It’s a lot to understand, which is why you can download this informational graphic to see detailed differences between the two.

So why does this all matter?

Recently, it has been questioned whether there should be a separate fiduciary standard—implemented by the Labor Department—for financial professionals selling individual retirement accounts, as outlined in the Investment News article. And so what has commonly been a standard for those selling securities-related products is now under consideration for other financial and insurance professionals.

In addition, the Securities and Exchange Commission is considering increasing the standards it imposes on broker dealers,4 which then might work its way to other areas of the financial services and insurance industries. This all comes under the guise of the 2010 Dodd- Frank Act Wall Street Reform and Consumer Protection Act, regulations developed after the economic collapse that began in 2008.

Unfortunately, there’s no crystal ball to say what, for sure, will be the fate for professionals working in insurance, retirement planning or financial planning. In an ideal world, the rules for financial professionals would be streamlined by the various regulatory bodies, and the expectations laid out in Dodd-Frank would be clearer.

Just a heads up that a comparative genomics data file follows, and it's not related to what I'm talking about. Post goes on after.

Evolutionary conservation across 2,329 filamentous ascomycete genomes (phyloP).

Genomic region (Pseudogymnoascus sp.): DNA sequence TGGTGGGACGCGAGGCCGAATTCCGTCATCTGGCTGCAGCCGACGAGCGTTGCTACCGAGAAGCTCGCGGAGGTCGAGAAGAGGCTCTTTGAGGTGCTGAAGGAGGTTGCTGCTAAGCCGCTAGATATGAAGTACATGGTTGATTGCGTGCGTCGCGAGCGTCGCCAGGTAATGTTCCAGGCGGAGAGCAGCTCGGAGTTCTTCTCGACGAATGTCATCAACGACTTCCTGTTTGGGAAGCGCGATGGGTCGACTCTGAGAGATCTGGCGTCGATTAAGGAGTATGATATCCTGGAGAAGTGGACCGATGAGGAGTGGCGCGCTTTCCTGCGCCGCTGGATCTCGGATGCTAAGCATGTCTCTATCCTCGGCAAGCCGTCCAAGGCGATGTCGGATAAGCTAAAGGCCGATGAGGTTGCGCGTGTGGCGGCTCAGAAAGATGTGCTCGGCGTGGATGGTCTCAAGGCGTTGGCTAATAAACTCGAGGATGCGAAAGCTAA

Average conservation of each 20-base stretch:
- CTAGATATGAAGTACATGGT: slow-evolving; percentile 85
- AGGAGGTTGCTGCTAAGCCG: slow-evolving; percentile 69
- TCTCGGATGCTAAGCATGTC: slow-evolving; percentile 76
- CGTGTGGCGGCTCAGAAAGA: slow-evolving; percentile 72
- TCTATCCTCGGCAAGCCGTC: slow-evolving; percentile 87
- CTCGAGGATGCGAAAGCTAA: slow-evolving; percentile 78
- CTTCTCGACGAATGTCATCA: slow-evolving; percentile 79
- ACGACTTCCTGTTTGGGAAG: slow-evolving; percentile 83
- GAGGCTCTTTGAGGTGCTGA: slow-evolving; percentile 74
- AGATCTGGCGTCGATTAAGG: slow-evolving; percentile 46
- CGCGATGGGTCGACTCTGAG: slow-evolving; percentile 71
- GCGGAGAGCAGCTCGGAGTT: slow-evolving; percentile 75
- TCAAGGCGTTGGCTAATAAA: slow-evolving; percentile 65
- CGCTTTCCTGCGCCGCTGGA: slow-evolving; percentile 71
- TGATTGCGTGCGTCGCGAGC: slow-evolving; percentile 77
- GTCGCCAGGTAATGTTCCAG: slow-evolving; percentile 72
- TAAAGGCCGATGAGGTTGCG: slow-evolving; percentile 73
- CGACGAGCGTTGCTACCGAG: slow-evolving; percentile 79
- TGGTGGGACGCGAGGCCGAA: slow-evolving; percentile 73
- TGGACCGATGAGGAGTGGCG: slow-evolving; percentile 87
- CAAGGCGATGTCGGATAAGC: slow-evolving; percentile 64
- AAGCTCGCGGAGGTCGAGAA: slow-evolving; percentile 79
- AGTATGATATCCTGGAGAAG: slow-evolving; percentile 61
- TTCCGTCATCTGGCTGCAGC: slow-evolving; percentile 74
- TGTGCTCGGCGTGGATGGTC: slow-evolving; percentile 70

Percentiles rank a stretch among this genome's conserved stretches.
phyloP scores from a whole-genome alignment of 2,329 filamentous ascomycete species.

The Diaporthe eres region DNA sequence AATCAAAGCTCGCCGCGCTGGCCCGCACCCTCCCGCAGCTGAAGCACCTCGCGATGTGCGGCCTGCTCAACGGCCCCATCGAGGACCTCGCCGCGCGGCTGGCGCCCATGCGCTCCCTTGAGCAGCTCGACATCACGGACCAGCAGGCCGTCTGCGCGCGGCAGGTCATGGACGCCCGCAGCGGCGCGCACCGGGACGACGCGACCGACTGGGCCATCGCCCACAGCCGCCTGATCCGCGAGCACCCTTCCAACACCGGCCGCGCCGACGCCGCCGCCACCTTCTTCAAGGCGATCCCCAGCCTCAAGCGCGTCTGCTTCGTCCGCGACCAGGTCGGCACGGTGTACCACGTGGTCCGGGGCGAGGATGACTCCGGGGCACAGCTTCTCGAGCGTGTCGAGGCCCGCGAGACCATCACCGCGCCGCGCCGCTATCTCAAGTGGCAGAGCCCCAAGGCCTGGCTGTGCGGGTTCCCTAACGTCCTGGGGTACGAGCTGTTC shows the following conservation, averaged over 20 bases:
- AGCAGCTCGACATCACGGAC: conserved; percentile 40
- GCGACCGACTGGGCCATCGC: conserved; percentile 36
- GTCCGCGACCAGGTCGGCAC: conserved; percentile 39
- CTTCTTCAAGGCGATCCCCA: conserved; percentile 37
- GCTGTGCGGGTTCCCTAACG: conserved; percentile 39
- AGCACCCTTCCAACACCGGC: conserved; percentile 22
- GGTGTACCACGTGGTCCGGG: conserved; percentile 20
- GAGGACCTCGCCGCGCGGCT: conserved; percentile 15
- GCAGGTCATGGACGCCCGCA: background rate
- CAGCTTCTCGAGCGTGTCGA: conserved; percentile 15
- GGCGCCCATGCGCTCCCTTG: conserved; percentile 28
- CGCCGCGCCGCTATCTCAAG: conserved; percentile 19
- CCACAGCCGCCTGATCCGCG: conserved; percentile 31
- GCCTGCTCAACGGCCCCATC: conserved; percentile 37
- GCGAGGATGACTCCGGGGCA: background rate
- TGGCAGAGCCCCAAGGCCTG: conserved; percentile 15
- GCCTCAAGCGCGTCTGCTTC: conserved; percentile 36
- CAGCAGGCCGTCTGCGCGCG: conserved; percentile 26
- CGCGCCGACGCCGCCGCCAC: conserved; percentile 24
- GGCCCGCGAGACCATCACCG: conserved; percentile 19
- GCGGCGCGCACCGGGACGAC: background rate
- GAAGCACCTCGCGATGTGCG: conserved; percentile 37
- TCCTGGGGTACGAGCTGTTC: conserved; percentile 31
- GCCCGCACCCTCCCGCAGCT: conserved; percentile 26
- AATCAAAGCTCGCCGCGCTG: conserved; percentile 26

In the meantime, go ahead and take a look at the infographic provided in this blog. And don’t be surprised if you see another blog post as the regulations change. If you have any questions, don’t hesitate to give me a call at 877.886.1939 or send me an email (mbott@brokersifs.com).

 

1 Investment News “Fiduciary duty boosts revenue, not compliance costs: FPC” July 8, 2013.

2 http://www.nolo.com/dictionary/fiduciary-term.html

3 http://finra.complinet.com/en/display/display_main.html?rbid=2403&record_id=14960.

4 Investment News “White says SEC is moving on fiduciary but other rules to come first” July 30, 2013.

 

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Kyle Pieper

Kyle Pieper is the Manager of Business Development for Brokers Financial. He joined the firm in March of 2013. Kyle is responsible for recruiting new advisors and representatives to the firm. He also assists with marketing and partner relationships. He has six years of insurance and investment-related experience as both an advisor and internal sales. When not at work he can be found on a golf course, hunting or in the gym. Securities and investment advisory services offered through Brokers International Financial Services, LLC, Member SIPC, Panora, IA. Brokers International Financial Services, LLC and Brokers International, Ltd are affiliated companies.